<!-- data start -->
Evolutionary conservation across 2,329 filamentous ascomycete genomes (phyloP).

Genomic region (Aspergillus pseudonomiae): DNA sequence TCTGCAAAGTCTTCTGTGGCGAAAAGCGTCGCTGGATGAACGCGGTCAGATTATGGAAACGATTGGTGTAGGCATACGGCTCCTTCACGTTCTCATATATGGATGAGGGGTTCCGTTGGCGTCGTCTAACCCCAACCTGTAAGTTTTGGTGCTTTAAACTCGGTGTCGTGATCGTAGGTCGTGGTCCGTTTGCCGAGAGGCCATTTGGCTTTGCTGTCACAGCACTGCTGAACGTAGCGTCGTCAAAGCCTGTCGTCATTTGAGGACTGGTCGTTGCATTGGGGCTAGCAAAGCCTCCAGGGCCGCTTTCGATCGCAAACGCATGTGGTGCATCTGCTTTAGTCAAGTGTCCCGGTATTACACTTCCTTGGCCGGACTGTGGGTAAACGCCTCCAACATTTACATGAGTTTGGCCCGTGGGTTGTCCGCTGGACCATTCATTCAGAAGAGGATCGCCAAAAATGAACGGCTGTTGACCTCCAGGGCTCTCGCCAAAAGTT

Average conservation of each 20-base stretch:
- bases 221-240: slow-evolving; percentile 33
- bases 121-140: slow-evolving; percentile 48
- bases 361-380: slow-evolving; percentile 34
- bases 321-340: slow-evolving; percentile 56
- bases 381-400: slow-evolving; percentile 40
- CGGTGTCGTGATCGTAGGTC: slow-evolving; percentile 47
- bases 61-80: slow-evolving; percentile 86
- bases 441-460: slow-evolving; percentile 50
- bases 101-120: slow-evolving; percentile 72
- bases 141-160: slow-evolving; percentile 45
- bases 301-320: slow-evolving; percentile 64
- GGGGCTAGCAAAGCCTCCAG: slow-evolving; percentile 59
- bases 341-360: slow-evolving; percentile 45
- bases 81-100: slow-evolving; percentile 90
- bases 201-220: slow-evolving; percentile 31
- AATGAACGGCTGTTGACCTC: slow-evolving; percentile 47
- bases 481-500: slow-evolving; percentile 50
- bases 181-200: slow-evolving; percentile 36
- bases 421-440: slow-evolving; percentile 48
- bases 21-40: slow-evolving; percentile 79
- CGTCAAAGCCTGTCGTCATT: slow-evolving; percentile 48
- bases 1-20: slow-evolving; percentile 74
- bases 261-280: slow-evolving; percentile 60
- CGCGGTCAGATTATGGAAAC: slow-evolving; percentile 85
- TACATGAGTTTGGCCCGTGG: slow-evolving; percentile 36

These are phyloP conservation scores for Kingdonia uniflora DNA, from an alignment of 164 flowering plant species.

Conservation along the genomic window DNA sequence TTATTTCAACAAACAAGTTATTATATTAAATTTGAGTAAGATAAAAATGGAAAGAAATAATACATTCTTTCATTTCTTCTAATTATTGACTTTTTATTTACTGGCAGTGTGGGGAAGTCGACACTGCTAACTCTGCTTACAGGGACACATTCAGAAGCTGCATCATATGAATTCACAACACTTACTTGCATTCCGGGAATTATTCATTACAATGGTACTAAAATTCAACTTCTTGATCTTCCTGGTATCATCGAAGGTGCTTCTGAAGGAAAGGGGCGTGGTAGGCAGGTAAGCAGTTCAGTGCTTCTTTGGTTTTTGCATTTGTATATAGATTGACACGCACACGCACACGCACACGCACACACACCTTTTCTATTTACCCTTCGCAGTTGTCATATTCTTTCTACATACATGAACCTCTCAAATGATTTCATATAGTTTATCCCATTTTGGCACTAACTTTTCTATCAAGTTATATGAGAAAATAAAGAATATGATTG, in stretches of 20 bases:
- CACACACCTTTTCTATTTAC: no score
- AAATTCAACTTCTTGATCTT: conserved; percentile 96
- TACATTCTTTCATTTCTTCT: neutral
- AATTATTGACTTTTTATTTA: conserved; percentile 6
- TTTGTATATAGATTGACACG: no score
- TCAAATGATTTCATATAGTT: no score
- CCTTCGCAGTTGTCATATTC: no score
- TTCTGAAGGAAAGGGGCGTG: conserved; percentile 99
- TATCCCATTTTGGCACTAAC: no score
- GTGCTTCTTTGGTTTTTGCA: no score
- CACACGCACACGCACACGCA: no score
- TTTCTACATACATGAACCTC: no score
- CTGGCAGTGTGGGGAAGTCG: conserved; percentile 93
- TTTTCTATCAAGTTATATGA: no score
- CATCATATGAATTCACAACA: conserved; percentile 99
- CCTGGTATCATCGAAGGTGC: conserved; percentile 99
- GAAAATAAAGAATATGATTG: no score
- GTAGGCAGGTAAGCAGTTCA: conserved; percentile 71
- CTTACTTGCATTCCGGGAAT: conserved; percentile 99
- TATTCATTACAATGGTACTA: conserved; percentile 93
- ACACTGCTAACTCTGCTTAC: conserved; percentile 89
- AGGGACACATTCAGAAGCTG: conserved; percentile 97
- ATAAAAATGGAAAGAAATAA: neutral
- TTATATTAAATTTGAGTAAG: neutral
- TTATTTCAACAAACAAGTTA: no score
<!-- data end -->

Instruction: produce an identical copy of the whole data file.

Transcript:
Evolutionary conservation across 2,329 filamentous ascomycete genomes (phyloP).

Genomic region (Aspergillus pseudonomiae): DNA sequence TCTGCAAAGTCTTCTGTGGCGAAAAGCGTCGCTGGATGAACGCGGTCAGATTATGGAAACGATTGGTGTAGGCATACGGCTCCTTCACGTTCTCATATATGGATGAGGGGTTCCGTTGGCGTCGTCTAACCCCAACCTGTAAGTTTTGGTGCTTTAAACTCGGTGTCGTGATCGTAGGTCGTGGTCCGTTTGCCGAGAGGCCATTTGGCTTTGCTGTCACAGCACTGCTGAACGTAGCGTCGTCAAAGCCTGTCGTCATTTGAGGACTGGTCGTTGCATTGGGGCTAGCAAAGCCTCCAGGGCCGCTTTCGATCGCAAACGCATGTGGTGCATCTGCTTTAGTCAAGTGTCCCGGTATTACACTTCCTTGGCCGGACTGTGGGTAAACGCCTCCAACATTTACATGAGTTTGGCCCGTGGGTTGTCCGCTGGACCATTCATTCAGAAGAGGATCGCCAAAAATGAACGGCTGTTGACCTCCAGGGCTCTCGCCAAAAGTT

Average conservation of each 20-base stretch:
- bases 221-240: slow-evolving; percentile 33
- bases 121-140: slow-evolving; percentile 48
- bases 361-380: slow-evolving; percentile 34
- bases 321-340: slow-evolving; percentile 56
- bases 381-400: slow-evolving; percentile 40
- CGGTGTCGTGATCGTAGGTC: slow-evolving; percentile 47
- bases 61-80: slow-evolving; percentile 86
- bases 441-460: slow-evolving; percentile 50
- bases 101-120: slow-evolving; percentile 72
- bases 141-160: slow-evolving; percentile 45
- bases 301-320: slow-evolving; percentile 64
- GGGGCTAGCAAAGCCTCCAG: slow-evolving; percentile 59
- bases 341-360: slow-evolving; percentile 45
- bases 81-100: slow-evolving; percentile 90
- bases 201-220: slow-evolving; percentile 31
- AATGAACGGCTGTTGACCTC: slow-evolving; percentile 47
- bases 481-500: slow-evolving; percentile 50
- bases 181-200: slow-evolving; percentile 36
- bases 421-440: slow-evolving; percentile 48
- bases 21-40: slow-evolving; percentile 79
- CGTCAAAGCCTGTCGTCATT: slow-evolving; percentile 48
- bases 1-20: slow-evolving; percentile 74
- bases 261-280: slow-evolving; percentile 60
- CGCGGTCAGATTATGGAAAC: slow-evolving; percentile 85
- TACATGAGTTTGGCCCGTGG: slow-evolving; percentile 36

These are phyloP conservation scores for Kingdonia uniflora DNA, from an alignment of 164 flowering plant species.

Conservation along the genomic window DNA sequence TTATTTCAACAAACAAGTTATTATATTAAATTTGAGTAAGATAAAAATGGAAAGAAATAATACATTCTTTCATTTCTTCTAATTATTGACTTTTTATTTACTGGCAGTGTGGGGAAGTCGACACTGCTAACTCTGCTTACAGGGACACATTCAGAAGCTGCATCATATGAATTCACAACACTTACTTGCATTCCGGGAATTATTCATTACAATGGTACTAAAATTCAACTTCTTGATCTTCCTGGTATCATCGAAGGTGCTTCTGAAGGAAAGGGGCGTGGTAGGCAGGTAAGCAGTTCAGTGCTTCTTTGGTTTTTGCATTTGTATATAGATTGACACGCACACGCACACGCACACGCACACACACCTTTTCTATTTACCCTTCGCAGTTGTCATATTCTTTCTACATACATGAACCTCTCAAATGATTTCATATAGTTTATCCCATTTTGGCACTAACTTTTCTATCAAGTTATATGAGAAAATAAAGAATATGATTG, in stretches of 20 bases:
- CACACACCTTTTCTATTTAC: no score
- AAATTCAACTTCTTGATCTT: conserved; percentile 96
- TACATTCTTTCATTTCTTCT: neutral
- AATTATTGACTTTTTATTTA: conserved; percentile 6
- TTTGTATATAGATTGACACG: no score
- TCAAATGATTTCATATAGTT: no score
- CCTTCGCAGTTGTCATATTC: no score
- TTCTGAAGGAAAGGGGCGTG: conserved; percentile 99
- TATCCCATTTTGGCACTAAC: no score
- GTGCTTCTTTGGTTTTTGCA: no score
- CACACGCACACGCACACGCA: no score
- TTTCTACATACATGAACCTC: no score
- CTGGCAGTGTGGGGAAGTCG: conserved; percentile 93
- TTTTCTATCAAGTTATATGA: no score
- CATCATATGAATTCACAACA: conserved; percentile 99
- CCTGGTATCATCGAAGGTGC: conserved; percentile 99
- GAAAATAAAGAATATGATTG: no score
- GTAGGCAGGTAAGCAGTTCA: conserved; percentile 71
- CTTACTTGCATTCCGGGAAT: conserved; percentile 99
- TATTCATTACAATGGTACTA: conserved; percentile 93
- ACACTGCTAACTCTGCTTAC: conserved; percentile 89
- AGGGACACATTCAGAAGCTG: conserved; percentile 97
- ATAAAAATGGAAAGAAATAA: neutral
- TTATATTAAATTTGAGTAAG: neutral
- TTATTTCAACAAACAAGTTA: no score